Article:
I’m often asked how an investor can find a great financial advisor. I’ve interviewed hundreds of financial advisors over the years, and in a media interview most of them sound pretty knowledgeable. Well, at least they’re quotable for a television news report or in a newspaper column.
But when it comes to your own hard-earned dollars, the trick is to find someone who actually knows something. I recently went to a financial advisor who looked at our family portfolio and encouraged us to sell some of our smaller holdings — you know, the stocks you pick up here or there because you like the concept or something you read about them.
We sold a bunch of these just before this last drop in the stock market. I suppose it was a good thing, since we lost less than if we had held on to everything. Of course, now we have too much money in cash. But the important thing is that the advisor we spoke to was right — we did have too many stocks to follow all at the same time (he recommends holding no more than 20 to 25 companies).
But even after meeting twice with this financial advisor, I still don’t know if he’s the right one for us. Which gets me back to you. How can you find someone who can really help you?
First, make sure the person you hire has the right qualifications: You’d want to hire someone with some of the right letters after his or her name: CFP (certified financial planner); RIA (registered investment advisor), CFA (chartered financial analysts), or CPA/PFS (certified public accountants/personal financial specialists). Once you know his or her qualifications, find out how long the financial planner has been in the business. Try to speak to several current clients about their working relationship with this individual.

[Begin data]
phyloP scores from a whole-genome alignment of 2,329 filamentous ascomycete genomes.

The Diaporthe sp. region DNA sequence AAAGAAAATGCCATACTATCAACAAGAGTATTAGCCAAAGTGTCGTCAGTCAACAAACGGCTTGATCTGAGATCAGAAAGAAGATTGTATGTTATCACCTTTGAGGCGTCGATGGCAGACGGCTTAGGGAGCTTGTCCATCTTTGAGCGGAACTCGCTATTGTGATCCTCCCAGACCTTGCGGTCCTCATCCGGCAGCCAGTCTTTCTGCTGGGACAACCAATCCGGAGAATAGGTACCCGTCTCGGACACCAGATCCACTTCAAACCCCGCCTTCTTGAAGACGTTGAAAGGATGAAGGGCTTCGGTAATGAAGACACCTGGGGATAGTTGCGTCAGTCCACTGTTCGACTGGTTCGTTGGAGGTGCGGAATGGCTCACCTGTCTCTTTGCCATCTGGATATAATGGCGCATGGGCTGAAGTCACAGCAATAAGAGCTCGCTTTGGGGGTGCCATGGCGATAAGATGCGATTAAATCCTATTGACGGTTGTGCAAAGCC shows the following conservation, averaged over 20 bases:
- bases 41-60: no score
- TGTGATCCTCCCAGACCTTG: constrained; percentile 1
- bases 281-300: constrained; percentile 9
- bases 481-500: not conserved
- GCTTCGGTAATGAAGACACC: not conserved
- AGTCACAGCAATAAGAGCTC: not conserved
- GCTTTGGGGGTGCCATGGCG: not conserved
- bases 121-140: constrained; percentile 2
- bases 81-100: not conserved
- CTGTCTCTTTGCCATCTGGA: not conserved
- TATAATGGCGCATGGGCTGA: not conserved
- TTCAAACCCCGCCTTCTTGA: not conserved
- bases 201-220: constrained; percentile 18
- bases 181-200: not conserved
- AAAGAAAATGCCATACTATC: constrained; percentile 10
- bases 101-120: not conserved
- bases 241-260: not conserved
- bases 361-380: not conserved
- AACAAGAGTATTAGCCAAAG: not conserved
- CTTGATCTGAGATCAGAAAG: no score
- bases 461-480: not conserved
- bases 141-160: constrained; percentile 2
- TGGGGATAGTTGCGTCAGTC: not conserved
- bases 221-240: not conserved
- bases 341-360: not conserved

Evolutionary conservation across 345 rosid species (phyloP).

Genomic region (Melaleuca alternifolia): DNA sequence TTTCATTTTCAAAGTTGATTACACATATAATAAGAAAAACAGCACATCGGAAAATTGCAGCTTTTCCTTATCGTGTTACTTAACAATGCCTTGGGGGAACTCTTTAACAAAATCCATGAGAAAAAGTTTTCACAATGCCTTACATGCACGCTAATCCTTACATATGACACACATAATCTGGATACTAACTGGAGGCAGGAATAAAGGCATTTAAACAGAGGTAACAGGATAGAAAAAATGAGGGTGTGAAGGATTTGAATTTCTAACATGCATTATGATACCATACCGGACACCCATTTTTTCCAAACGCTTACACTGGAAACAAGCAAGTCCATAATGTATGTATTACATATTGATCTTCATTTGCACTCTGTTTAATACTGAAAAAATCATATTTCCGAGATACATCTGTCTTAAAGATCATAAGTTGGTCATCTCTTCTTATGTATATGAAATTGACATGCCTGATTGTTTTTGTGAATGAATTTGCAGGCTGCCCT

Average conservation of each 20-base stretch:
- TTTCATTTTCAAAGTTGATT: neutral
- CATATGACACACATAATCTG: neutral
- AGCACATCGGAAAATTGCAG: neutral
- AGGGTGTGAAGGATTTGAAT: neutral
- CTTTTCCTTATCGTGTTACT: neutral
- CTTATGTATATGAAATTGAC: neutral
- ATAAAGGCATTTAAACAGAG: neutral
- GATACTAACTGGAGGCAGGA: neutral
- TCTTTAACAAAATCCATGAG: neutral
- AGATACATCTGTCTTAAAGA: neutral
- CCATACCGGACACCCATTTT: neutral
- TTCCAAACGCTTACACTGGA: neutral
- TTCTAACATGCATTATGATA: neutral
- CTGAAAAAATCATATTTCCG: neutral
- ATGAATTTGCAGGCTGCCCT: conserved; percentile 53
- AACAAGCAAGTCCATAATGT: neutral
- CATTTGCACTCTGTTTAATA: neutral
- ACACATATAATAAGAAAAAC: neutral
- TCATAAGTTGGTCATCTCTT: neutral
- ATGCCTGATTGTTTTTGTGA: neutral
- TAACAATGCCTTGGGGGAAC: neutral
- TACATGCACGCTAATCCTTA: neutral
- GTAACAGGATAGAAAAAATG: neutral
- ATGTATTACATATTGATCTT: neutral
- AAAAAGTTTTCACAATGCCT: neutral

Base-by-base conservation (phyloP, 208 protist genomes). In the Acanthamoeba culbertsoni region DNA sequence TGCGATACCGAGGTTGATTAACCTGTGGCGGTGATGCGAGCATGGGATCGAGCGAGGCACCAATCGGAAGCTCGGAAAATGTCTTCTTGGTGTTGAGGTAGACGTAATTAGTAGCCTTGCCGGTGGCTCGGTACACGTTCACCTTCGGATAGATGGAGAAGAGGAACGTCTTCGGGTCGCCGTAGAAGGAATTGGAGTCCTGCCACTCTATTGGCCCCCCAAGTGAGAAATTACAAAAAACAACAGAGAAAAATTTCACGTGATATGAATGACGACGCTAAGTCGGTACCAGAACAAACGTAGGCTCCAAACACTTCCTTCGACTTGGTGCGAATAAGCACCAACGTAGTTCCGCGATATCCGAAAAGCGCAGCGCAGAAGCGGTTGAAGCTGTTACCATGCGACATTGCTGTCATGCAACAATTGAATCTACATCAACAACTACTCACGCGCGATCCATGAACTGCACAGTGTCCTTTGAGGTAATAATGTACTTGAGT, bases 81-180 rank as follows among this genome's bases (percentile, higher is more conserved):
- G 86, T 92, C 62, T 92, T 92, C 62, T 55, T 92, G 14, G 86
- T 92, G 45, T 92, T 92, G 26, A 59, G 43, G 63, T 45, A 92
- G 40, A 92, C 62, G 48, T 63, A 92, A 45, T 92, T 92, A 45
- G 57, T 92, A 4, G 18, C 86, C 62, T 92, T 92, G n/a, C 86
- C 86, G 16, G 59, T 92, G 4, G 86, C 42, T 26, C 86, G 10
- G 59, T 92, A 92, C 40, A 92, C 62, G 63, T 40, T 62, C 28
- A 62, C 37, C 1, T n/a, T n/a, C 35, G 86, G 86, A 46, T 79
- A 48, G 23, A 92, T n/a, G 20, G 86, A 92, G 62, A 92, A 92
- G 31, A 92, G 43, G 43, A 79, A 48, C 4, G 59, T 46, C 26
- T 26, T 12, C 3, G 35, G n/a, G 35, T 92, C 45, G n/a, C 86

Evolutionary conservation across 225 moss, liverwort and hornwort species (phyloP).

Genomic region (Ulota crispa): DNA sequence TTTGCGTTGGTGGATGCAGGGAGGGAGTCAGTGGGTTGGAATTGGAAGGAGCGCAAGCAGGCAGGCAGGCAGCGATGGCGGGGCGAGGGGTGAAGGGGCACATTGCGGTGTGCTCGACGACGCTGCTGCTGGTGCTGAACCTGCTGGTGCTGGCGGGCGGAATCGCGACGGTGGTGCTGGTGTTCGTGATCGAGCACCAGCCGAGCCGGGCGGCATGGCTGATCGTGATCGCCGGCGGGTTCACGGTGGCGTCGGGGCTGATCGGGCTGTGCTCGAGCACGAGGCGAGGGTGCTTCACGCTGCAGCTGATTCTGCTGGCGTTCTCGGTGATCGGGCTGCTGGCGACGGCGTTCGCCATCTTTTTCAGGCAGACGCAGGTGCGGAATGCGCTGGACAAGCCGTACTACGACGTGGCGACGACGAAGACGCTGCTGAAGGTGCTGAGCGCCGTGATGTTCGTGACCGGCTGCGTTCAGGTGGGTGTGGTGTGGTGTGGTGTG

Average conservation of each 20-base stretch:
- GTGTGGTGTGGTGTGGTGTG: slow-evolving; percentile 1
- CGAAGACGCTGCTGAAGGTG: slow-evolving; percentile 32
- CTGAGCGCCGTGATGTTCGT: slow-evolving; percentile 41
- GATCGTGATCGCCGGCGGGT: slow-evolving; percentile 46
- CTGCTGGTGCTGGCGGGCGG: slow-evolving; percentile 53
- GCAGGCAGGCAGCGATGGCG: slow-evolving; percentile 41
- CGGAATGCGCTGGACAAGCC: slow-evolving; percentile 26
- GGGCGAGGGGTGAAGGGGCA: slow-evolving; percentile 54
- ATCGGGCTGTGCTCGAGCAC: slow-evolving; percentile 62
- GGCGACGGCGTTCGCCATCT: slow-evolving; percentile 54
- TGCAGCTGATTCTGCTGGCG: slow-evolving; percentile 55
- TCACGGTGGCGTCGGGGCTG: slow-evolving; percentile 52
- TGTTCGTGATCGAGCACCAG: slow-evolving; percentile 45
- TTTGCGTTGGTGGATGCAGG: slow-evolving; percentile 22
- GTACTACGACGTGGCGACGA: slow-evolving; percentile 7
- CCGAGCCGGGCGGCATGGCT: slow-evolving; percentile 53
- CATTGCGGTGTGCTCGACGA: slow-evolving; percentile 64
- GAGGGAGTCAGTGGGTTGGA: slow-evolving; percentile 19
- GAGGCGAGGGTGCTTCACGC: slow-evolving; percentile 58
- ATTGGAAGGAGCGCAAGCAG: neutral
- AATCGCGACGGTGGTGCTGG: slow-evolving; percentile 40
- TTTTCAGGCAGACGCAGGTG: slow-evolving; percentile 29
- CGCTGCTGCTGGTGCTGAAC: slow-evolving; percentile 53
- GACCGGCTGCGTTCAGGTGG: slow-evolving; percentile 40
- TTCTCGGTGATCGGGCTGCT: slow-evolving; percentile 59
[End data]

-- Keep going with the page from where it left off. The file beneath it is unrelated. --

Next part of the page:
Next, if you’re using a broker at a brokerage firm, you’ll want to check for any problems at the National Association of Securities Dealers (www.finra.org/index.htm).
The biggest problem investors have with financial planners is how they get paid. Most so-called financial planners are actually commission-based sales people who get fat checks every time they sign you up for an annuity (which is worthless for almost everyone, by the way). So what happens? People go to a financial planner who then sells them an expensive annuity. Or something else equally useless and expensive but pays a fat commission check.
What you want is to hire someone who knows something, who doesn’t have a disciplinary problem, and who charges you a flat fee in order to help you manage your money. “Fee Only” might mean charging you by the hour, charging you a flat fee, or charging you a flat percentage of the money under management, such as 1 percent up to $1 million and .5 percent thereafter.
To find a FEE ONLY financial planner, check out www.feeonly.org, or www.garrettplanningnetwork.com.
And good luck managing your money.
June 1, 2006.